The Ford Bronco gives the Jeep Wrangler serious competition

I realize the Ford Bronco wasn’t the inspiration behind the saying, “a picture is worth a thousand words,” but I think it fits very well.

I mean, just look at this thing.

Now, I’m going to spin a few words here and talk about its relative merits, but the Bronco is one of a handful of vehicles that really doesn’t need a great deal of exposure. You see it, you get it. Right? Right.

Count me as one of those who, when I first saw a photo of the new 2020 Bronco, which is back in Ford’s lineup after a 25-year absence, knew exactly what it was all about: off-roading.

Sure, you can drive a Bronco around town in two-wheel drive, but the happy place for this SUV begins where the pavement ends. More on that shortly.

First, some Bronco basics. The most obvious is that it can be had with either two or four doors, just like its primary competitor, the Jeep Wrangler. Second, just like the Jeep, Bronco doors and roof can be removed for the ultimate Baja experience.

The other thing worth mentioning is from a product positioning point of view. Ford has chosen to apply the Bronco name to two product lines: the ultimate off-roader seen here, and a more civilized version, known as the Bronco Sport, which has off-road capability, but also shares the chassis and powertrains with the mall-friendly Escape crossover.

You can certainly take the Bronco to the mall and for groceries (which I did), but you should also hit the trails too (which I did too). I’ll let you guess which scenario was funnier.

In any case, the Bronco is built on a platform shared with the Ranger mid-size pickup and is available with two engines and two transmissions.

On the engine front, all grades except the Wildtrak are equipped with a standard 2.3-liter EcoBoost four-cylinder (275 hp/315 lb-ft.) with a 2.7-liter EcoBoost V6 (315 hp/410 lb-ft.) available as an choice. For the Wildtrak, it’s just the V6. Both engines run well on regular gas, but premium fill-ups will crank out more power: 2.3 – 300 hp/325 lb-ft; 2.7 – 330 hp/415 lb-ft.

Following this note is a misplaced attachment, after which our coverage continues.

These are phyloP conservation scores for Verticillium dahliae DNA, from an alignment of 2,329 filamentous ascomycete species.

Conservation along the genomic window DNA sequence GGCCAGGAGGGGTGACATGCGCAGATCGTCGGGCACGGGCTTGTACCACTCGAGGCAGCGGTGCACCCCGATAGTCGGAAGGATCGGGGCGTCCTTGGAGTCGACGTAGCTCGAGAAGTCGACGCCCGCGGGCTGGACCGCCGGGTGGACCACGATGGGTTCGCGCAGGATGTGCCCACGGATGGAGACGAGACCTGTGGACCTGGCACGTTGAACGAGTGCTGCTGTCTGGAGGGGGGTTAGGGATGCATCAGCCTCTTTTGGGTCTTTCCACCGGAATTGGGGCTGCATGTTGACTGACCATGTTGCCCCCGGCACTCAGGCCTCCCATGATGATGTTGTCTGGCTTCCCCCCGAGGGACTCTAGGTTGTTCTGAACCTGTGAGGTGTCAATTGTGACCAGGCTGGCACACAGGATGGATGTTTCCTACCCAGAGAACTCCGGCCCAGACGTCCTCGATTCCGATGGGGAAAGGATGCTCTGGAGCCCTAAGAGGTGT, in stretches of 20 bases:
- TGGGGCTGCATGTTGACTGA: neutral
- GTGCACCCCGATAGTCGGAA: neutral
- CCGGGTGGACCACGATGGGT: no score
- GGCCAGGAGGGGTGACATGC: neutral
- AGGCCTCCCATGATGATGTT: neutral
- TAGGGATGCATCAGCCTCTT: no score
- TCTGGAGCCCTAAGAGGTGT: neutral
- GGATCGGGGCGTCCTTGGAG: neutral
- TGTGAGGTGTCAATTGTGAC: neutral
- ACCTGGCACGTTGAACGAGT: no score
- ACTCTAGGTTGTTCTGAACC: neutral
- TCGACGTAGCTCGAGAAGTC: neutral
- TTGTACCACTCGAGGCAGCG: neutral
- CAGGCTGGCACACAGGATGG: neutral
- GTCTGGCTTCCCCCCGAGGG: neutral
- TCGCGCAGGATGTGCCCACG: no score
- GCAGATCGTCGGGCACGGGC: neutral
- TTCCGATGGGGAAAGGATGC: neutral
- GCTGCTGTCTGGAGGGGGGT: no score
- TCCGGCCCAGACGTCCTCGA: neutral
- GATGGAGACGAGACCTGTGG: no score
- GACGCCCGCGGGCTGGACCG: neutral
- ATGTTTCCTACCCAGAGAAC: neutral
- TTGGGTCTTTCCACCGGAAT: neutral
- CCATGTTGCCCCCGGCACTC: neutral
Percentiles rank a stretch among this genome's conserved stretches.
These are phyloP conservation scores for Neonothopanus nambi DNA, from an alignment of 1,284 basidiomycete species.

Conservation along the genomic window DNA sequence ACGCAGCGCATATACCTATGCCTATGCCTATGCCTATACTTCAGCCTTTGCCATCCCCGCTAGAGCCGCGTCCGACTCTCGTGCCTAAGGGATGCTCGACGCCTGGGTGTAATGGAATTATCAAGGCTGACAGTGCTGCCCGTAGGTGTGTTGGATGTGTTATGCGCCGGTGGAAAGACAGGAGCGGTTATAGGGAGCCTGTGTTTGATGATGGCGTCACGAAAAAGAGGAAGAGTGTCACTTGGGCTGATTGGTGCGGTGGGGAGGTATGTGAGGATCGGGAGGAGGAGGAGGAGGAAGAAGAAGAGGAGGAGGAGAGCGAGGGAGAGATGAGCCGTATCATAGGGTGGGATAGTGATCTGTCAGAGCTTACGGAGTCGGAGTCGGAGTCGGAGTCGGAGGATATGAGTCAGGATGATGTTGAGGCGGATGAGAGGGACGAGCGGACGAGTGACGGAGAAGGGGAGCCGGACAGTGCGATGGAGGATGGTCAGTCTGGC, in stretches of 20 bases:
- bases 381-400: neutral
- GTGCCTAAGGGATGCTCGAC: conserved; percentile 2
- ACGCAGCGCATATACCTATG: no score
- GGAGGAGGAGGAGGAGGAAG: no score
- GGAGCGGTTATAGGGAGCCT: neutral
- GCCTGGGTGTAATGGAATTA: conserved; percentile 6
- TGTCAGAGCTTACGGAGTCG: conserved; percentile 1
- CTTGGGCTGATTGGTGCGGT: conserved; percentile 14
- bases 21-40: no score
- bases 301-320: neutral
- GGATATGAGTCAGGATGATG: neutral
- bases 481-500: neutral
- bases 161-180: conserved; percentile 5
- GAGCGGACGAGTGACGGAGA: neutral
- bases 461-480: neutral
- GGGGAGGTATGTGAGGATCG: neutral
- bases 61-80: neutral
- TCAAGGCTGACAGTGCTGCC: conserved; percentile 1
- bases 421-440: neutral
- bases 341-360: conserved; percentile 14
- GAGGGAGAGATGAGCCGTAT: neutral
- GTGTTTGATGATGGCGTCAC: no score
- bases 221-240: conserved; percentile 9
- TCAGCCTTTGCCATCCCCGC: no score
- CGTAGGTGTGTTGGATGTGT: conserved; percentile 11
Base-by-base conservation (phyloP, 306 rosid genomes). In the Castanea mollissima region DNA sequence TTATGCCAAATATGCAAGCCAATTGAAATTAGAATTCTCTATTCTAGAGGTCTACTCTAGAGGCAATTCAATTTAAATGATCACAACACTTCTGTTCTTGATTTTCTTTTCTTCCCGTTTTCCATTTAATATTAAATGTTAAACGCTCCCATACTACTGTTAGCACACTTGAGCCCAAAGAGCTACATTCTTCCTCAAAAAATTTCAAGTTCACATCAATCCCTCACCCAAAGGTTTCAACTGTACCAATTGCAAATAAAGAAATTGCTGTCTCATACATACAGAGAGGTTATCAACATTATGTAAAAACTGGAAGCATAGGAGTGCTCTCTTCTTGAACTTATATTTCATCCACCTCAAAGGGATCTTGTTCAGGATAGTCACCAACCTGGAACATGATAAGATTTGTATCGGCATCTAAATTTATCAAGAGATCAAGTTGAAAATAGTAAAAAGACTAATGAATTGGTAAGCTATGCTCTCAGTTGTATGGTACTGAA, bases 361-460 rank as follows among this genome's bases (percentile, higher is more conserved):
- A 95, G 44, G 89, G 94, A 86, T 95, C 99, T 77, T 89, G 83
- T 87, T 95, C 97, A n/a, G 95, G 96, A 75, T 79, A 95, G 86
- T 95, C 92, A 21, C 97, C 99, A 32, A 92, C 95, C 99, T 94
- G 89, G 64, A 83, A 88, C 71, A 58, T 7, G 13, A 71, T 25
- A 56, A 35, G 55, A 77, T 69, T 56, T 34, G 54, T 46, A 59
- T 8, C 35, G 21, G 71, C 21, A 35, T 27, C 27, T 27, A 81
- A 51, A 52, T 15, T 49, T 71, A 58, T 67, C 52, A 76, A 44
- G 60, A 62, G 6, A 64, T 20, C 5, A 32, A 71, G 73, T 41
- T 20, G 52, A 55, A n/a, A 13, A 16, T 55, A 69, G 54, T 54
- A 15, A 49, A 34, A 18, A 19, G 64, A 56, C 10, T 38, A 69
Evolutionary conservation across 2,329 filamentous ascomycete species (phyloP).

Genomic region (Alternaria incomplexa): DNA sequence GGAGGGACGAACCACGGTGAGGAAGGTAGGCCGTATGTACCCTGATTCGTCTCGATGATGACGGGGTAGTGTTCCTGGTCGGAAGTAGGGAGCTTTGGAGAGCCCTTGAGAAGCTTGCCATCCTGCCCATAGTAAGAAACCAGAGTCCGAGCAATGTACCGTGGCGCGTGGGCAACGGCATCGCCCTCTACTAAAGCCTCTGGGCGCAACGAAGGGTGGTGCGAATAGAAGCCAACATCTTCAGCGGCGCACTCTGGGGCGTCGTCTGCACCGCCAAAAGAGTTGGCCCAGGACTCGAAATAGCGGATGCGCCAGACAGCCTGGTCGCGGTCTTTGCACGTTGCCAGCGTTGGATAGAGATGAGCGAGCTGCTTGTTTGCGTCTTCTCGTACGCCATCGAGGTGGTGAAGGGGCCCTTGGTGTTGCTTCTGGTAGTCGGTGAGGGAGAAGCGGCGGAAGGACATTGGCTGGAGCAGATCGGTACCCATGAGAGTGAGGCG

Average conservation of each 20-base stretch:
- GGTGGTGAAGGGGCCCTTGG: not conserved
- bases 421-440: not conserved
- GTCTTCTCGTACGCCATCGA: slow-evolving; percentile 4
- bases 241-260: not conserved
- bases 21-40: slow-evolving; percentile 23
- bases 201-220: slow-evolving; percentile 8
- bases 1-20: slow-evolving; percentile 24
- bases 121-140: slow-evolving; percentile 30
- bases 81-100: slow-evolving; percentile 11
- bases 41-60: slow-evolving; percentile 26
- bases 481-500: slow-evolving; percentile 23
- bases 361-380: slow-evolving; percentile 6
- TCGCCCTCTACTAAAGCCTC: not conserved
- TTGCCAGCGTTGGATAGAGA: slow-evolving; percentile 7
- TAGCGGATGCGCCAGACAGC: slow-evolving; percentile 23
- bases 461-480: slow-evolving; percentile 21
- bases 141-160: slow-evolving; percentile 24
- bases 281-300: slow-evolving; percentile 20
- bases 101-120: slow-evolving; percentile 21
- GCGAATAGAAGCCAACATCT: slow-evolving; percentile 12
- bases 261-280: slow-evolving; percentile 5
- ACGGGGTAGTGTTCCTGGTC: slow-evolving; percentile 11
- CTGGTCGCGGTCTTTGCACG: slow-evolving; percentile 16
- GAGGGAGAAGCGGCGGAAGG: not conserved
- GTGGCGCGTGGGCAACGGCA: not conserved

As for gearboxes, it’s either a seven-speed manual or a 10-speed automatic. Note that the manual can only be paired with the four-cylinder engine, while the automatic can be had with both.

My tester is a top-of-the-line Wildtrak two-door, so it comes with a standard V6, but the larger engine is optional on the other five models.

Standard chassis for the Wildtrack includes electronic locking front and rear axles, high-clearance suspension, 4×4 with automatic engagement on demand and electronic traction control. The Sasquatch package—which adds 17-inch tires capable of locking the wheels, 35-inch off-road tires, front and rear locking differentials, Bilstein position-sensitive monotube shocks, 4.7 final ratio, and high-clearance fenders—is also standard issue.

Inside, a push-button starter, remote start system, leather-wrapped steering wheel, four USB ports (two front, two rear), two 12-volt chargers and six drink holders are among the many items standard in the Wildtrak cabin.

Since the Bronco is so unassuming, I’ll try to be brief: you either dig it or you don’t, there’s no in between. Personally, I think its box-on-wheels, Tonka toy look suits its mud-splattered, off-road character. Ford’s designers have leaned into its heritage just enough—raised stance, round headlights, and a lot of Easter eggs (est. 1966 stenciled on the lower windshield)—to appeal to a broad swath of consumers, including those who remember older Broncos and those who don’t do it. I think the right balance has been struck – the Bronco should look cool, and it does.